We can trust the BBC governors

Much of David Cox's article on the BBC governors ("Bring the BBC to heel", 10 September) is simply misinformed, and it is occasionally spiteful. Claiming that the governors receive no information other than from BBC management neglects the role played by more than 500 members of audience advisory bodies around the UK with statutory powers of influence, and the extensive public meetings programme undertaken by governors each year. Similarly, describing the rescheduling of the news to ten o'clock as a "dubious stratagem" fails to recognise its success in increasing audiences for television news.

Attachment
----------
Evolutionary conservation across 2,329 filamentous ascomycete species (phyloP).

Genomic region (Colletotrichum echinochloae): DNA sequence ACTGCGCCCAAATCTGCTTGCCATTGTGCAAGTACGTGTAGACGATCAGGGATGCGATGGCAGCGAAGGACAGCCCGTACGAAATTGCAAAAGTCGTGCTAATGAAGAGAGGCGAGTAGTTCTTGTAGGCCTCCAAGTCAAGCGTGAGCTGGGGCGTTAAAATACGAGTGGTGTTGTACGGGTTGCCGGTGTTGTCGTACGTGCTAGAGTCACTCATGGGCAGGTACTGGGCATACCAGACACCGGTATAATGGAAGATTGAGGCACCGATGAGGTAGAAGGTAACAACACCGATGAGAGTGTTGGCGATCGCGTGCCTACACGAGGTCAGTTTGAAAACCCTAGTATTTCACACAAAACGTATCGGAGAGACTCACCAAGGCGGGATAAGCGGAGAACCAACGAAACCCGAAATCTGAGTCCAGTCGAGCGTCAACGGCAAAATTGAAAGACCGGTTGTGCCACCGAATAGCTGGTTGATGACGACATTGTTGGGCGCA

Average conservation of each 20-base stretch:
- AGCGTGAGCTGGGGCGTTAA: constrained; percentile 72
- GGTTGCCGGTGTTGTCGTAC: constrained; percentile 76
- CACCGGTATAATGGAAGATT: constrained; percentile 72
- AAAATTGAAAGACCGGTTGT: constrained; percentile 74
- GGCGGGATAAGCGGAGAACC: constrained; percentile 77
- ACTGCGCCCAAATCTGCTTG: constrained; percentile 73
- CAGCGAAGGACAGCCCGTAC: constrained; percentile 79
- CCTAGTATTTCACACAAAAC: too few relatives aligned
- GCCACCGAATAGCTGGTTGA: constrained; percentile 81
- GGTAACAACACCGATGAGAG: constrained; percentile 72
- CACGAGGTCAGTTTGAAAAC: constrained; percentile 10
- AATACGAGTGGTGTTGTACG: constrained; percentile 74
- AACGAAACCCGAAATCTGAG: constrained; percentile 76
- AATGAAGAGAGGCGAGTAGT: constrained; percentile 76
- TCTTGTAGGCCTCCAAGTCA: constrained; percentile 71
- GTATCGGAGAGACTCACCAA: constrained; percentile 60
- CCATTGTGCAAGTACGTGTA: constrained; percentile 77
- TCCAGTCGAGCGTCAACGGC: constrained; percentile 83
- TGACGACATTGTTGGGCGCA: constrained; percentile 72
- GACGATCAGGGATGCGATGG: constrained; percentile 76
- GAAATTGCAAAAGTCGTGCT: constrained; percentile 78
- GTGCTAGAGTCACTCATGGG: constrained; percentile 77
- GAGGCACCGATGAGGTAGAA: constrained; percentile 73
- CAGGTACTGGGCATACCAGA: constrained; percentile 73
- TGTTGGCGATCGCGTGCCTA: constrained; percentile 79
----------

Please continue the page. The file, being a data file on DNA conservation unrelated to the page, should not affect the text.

More importantly, Cox exposes a fundamental flaw, in proclaiming the virtues of Ofcom regulating the BBC, by describing ITV and other commercial broadcasters as Ofcom's "clients". Carlton, Granada and Sky will rightly expect Ofcom to regulate in the interests of the market.

The BBC's governors, by contrast, supervise management's day-to-day running of the corporation and regulate its programmes and services solely in the public interest. How could the public trust Ofcom to regulate the BBC similarly in the public interest in the face of intense market pressure?

Simon Milner
BBC, London W1

This article first appeared in the 24 September 2001 issue of the New Statesman, The war that Bush cannot win